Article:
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Entertainment - Date: 29 July 2019
Written by: Mbulaheni Ridovhona / Viewed: 1535
The first thing that local artist Ndifelani Nevhutalu, affectionately known as Tshikomba, keeps in mind when making music is to cater for all her fans.
The 25-year-old manyalo artist, who resides at Manamani, believes her time to shine is now and she wants to make an impact on the industry. She told Limpopo Mirror that she started singing at a young age. "I grew up with a love of singing, but I was shy to show to people that I had a talent for singing," she said. She attended Muthamaro Secondary School.
"I then started singing at Zion Christian Church, and from there I never looked back, because I was confident enough to showcase my talent in front of people."
When asked why she was performing manyalo music, she said: "I love this type of music, because I enjoy dancing. I realized that it is the only type of music in which I can showcase my talent. Being good at malende dancing while still young encouraged me to follow manyalo music. This type of music heals broken hearts and entertains people at weddings and birthday celebrations."
She indicated that when she was growing up, she used to imitate other people's dances. "I watched manyalo music videos a lot in order to learn more about this type of music. In 2011, I started attending music festivals just to get first-hand experience on how manyalo artists dance, and they inspired me a lot," she said.
She thanked DJ Coolman for grooming and motivating her when the future looked dark. "I thought that I would never achieve my dream of being a musician until he recognised my talent. He told me that he could make my dreams come true, so I gave him a chance. I am where I am today because of him," she said.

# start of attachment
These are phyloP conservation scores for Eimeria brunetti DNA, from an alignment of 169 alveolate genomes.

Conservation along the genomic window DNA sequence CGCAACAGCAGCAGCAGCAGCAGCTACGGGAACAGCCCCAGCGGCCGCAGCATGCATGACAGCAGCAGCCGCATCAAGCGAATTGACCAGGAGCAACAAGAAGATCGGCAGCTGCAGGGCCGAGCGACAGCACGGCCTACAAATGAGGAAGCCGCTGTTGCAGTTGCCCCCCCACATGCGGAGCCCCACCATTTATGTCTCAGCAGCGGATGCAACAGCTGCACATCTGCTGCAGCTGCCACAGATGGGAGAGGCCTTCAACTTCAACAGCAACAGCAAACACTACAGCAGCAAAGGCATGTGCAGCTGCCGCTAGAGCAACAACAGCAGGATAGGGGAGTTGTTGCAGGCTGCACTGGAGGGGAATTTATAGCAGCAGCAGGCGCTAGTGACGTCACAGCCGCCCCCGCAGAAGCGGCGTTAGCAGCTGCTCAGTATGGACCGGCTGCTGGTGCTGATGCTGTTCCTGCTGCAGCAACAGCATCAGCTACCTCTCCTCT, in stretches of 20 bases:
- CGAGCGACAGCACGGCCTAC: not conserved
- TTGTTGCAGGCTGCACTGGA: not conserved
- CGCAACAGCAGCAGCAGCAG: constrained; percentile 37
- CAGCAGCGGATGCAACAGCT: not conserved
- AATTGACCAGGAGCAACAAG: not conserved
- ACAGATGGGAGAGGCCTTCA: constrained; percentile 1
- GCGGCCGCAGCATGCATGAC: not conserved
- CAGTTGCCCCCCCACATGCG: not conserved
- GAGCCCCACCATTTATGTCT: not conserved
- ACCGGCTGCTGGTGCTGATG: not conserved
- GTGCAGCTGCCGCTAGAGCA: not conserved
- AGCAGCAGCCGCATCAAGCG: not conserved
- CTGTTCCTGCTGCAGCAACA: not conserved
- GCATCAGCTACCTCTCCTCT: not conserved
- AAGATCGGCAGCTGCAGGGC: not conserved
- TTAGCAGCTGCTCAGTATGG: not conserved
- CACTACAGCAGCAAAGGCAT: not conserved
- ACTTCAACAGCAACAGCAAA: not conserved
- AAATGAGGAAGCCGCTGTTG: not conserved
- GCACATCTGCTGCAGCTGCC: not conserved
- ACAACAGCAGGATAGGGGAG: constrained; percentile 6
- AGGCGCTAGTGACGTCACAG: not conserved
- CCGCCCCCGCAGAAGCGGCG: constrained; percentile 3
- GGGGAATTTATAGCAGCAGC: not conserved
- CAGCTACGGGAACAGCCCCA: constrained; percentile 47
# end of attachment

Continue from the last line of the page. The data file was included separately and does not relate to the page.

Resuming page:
So far, she has produced six albums: Zwililo Zwanga, Muvhulayi Wanga, Vhusiwana, Na Chachula, Tshililo Tshanga, and Ndiluvha Musanda. "I will release my seventh album, Matakadza Mbiluni, in October," she said.
She advised upcoming artists to be committed and dedicated. "If you want to achieve your dreams, you must be patient when things aren't looking good. You should also be aware of greedy managers and have a good relationship with other artists," she said.
For bookings she can be reached on 071 317 4336.
Tshikomba. Photo supplied.
The 22-year-old Mbulaheni (Gary) Ridovhona has been passionate about journalism to the extent that he would buy himself a copy of weekly Univen students' newsletter, Our Voice. After reading, he would write stories about his rural village, Mamvuka, and submit them to the very newsletter for publication. His deep-rooted love for words and writing saw him register for a Bachelor of Arts in Media Studies at the University of Venda, and joined the Limpopo Mirror team in February 2016 as a journalism intern.